US Marines and the Beirut Barracks Bombing of 1983, part 2
Forty years ago on October 23, the US Marine Corps suffered its deadliest single-day attack since the Battle of Iwo Jima in 1945.
On that day, in Beirut, Lebanon, a yellow Mercedes loaded with 12,000 pounds of explosives sped toward a four-story concrete building that served as headquarters and barracks for the 1st Battalion, 8th Marines (Battalion Landing Team – BLT 1/8) of the 24th Marine Amphibious Unit.
The explosion left a gaping crater and a mountain of rubble, killing 220 Marines, 18 Navy sailors, and three Army soldiers. Minutes later, an identical attack hit the French barracks and killed 58 French paratroopers. We mark this grim anniversary with two weeks of programs talking with survivors and looking back with veterans of the US military intervention in the Lebanese Civil War from 1982 to 1984.
The Beirut bombing was a turning point in that Civil War, which had raged since 1975. The war was marked by a cascading series of sectarian conflicts where armed militias vied for control of the country. Turn by turn, the fighting spilled across national borders.
The Palestine Liberation Organization (PLO) used the chaos as cover for launching military attacks on Israel from Lebanese soil. Israel countered on June 6, 1982, by invading Lebanon to eliminate the PLO. Lebanon appealed to the international community, which responded by creating a Multinational Peacekeeping Force (MNF) composed of American, French, Italian, and British servicemembers.
The mission of the MNF was to oversee the safe withdrawal of the PLO and to help stabilize the country. That would prove a tall order. Iran spiked the violence sending Shiite fighters bent on fighting the Israelis and the MNF. Then, Bashir Gemayel, a Lebanese Christian militia commander who had allied himself with Israel and had been elected President of Lebanon, was assassinated before taking office on 14 September 1982. A wave of violence followed, and the MNF became major targets in the renewed fighting.
In April 1983, a suicide bomber targeted the US Embassy in Beirut, killing 63. including American foreign service workers and Lebanese civilians. This event marked a shift in tactics for terrorist groups in the Middle East, as suicide bombings became more prevalent. As fighting among the various militia escalated, US Marines and other MNF elements found themselves caught in the crossfire.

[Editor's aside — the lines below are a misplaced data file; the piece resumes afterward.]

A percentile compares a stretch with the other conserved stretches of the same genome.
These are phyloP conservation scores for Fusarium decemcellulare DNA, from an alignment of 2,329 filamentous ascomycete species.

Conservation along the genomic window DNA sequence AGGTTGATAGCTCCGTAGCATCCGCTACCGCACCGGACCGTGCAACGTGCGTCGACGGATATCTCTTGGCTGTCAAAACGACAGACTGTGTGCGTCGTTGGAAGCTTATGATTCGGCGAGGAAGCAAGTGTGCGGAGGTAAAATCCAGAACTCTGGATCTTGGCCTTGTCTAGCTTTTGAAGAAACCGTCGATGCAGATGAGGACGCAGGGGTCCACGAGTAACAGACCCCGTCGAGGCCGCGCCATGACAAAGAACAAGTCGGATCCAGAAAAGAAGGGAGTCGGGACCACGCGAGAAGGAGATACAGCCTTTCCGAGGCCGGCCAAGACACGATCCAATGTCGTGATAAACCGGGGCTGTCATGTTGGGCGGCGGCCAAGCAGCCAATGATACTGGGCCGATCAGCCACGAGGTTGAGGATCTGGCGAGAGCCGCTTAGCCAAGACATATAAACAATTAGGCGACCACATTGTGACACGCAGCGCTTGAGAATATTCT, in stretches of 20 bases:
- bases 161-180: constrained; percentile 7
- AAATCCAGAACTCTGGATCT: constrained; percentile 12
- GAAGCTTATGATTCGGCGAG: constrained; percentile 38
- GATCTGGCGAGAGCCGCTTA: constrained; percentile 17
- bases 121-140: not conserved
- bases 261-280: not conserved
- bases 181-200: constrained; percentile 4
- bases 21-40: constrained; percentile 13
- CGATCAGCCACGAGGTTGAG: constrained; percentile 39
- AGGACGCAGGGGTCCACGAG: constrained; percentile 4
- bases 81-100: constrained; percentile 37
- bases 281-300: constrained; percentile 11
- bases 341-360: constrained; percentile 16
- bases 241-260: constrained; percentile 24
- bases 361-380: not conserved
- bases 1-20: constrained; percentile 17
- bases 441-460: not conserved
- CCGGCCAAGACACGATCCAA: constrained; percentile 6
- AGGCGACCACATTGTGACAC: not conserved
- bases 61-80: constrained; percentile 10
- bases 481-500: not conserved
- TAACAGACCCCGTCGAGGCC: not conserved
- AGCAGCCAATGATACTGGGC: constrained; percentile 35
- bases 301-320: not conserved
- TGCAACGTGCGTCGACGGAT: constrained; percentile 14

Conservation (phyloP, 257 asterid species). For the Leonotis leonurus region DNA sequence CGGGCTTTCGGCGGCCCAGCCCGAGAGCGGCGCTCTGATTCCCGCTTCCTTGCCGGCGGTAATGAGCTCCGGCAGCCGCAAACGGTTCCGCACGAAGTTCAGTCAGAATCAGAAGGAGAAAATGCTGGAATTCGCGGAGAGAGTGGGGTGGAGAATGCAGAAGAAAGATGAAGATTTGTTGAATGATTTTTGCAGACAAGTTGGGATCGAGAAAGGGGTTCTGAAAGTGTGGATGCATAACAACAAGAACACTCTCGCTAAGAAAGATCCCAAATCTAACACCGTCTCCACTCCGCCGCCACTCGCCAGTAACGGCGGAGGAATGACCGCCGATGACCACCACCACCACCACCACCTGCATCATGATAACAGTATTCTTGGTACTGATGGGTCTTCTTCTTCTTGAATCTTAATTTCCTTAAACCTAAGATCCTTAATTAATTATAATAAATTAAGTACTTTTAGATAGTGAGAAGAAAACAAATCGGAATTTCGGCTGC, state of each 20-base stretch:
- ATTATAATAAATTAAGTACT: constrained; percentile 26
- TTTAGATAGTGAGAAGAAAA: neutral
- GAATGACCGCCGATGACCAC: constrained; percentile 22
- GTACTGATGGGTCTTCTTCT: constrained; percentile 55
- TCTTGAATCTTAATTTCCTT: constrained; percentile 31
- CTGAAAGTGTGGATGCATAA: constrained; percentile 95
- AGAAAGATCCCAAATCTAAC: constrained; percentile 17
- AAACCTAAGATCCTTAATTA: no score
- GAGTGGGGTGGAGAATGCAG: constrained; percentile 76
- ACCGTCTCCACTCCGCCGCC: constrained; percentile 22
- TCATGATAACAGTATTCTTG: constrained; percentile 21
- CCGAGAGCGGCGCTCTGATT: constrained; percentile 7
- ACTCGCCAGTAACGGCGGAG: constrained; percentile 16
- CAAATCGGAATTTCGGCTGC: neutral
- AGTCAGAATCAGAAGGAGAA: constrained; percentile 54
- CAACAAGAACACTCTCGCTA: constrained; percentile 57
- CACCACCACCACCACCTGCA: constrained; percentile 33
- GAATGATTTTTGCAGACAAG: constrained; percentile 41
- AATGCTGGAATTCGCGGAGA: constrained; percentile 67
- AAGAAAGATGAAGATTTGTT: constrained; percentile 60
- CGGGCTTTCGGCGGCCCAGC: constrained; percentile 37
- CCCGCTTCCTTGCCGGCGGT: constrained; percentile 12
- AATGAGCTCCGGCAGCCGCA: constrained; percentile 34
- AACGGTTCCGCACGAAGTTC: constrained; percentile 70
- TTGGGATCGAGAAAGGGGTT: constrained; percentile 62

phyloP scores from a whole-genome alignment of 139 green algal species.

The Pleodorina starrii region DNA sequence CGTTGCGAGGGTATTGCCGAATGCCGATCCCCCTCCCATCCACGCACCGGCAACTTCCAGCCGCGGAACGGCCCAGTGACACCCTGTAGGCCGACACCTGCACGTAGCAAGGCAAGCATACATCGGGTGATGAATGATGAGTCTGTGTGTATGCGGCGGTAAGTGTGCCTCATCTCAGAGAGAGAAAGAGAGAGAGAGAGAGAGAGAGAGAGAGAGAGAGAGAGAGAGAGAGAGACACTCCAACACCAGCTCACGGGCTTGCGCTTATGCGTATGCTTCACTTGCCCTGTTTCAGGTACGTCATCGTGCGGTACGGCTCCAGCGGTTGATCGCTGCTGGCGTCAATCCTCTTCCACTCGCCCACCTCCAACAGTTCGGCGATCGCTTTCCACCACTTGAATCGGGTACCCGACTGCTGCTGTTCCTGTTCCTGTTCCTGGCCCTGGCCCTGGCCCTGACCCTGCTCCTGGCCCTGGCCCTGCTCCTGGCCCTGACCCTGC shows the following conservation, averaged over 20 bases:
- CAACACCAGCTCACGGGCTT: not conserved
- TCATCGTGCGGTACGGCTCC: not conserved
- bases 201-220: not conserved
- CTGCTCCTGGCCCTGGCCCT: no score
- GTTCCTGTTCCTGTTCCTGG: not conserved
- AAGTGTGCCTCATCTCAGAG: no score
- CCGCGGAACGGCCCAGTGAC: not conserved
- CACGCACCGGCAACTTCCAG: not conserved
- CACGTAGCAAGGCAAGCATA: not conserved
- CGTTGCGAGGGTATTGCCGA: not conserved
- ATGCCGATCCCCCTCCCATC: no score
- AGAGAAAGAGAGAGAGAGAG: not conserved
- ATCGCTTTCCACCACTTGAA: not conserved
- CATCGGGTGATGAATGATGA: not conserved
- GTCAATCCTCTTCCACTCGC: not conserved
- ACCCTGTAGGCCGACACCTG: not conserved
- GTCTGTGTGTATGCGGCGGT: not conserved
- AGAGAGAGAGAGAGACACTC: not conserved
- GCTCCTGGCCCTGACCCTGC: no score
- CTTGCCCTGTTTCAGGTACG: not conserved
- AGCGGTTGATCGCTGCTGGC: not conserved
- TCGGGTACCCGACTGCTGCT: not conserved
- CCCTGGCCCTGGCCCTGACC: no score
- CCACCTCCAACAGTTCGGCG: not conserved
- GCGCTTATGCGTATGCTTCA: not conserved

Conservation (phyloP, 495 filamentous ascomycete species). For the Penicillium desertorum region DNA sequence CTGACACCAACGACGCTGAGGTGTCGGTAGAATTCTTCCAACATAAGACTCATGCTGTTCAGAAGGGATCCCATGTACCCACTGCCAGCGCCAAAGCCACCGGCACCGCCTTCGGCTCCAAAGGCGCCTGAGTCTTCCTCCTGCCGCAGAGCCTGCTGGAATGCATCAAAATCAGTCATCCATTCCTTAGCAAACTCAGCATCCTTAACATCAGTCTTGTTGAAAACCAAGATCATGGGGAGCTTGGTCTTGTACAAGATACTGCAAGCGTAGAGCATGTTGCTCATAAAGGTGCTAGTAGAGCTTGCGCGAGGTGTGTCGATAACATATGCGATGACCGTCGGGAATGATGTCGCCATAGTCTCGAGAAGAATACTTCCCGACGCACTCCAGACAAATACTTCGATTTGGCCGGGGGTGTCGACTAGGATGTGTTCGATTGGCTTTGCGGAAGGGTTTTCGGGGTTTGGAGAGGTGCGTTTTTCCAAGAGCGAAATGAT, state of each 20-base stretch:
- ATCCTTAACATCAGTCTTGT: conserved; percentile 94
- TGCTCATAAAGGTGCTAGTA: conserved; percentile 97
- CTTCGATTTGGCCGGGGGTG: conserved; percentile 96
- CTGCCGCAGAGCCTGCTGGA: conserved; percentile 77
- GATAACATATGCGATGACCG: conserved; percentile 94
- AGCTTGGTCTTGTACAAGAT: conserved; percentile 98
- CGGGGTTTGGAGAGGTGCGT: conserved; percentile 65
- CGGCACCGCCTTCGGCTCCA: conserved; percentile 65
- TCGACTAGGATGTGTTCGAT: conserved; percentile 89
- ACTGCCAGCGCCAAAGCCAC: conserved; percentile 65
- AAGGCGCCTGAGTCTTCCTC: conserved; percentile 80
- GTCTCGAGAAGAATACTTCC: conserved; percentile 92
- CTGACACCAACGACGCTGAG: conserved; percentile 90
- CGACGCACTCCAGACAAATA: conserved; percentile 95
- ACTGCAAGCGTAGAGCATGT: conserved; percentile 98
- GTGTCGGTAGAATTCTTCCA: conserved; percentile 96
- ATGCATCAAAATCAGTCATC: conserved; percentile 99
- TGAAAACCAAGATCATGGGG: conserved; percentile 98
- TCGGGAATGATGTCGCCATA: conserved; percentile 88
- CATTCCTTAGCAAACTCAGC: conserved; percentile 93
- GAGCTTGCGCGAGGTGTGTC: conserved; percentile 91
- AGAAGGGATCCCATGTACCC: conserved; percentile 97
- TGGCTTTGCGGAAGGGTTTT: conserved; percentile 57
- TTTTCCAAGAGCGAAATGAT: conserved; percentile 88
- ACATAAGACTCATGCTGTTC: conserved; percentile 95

Most Lebanese came to see the US as not neutral but siding with a narrowly ruled government leadership. The Beirut barracks bombing itself was a well-coordinated and devastating act of terrorism. An unknown group calling itself Islamic Jihad claimed responsibility, but investigators concluded that Hezbollah, a proxy army sponsored by Iran and Syria, had organized the attacks.
These bombings signaled a rise in terrorism that would continue to escalate over the years, with extremist groups willing to carry out suicide attacks to target Western interests. The attacks also highlighted a shift in tactics, as terrorists increasingly sought to maximize casualties. The tragic events in Beirut had a lasting impact and are often seen as an early precursor to the Global War on Terror.
The security lapses and inadequate preparations surrounding the peacekeeping mission were harshly criticized. Ultimately, the US began withdrawing its troops from Lebanon in early 1984 in the face of the rising danger. Join us for a one-of-a-kind commemoration and conversation that brings together over a dozen veteran survivors of the Beirut barracks bombing as well as others who have documented the tragedy and kept alive the memory of those who have passed. The legacy of the Beirut bombing still resonates, serving as a stark reminder of the dangers of any military operation, especially those in the volatile Middle East.
Joining us on October 16 and 23 will be: Michael Ivey, Director/Producer of “We Came in Peace,” a documentary of the Beirut barracks bombing
Jeff Hamman, former Corpsman who runs Beirut-Memorial.org
Robert Abril, 1/8 Corpsman
Greg Balzer, 1/8 Assistant Operations Officer
Miles Burdine, Bravo Company 1/8 Executive Officer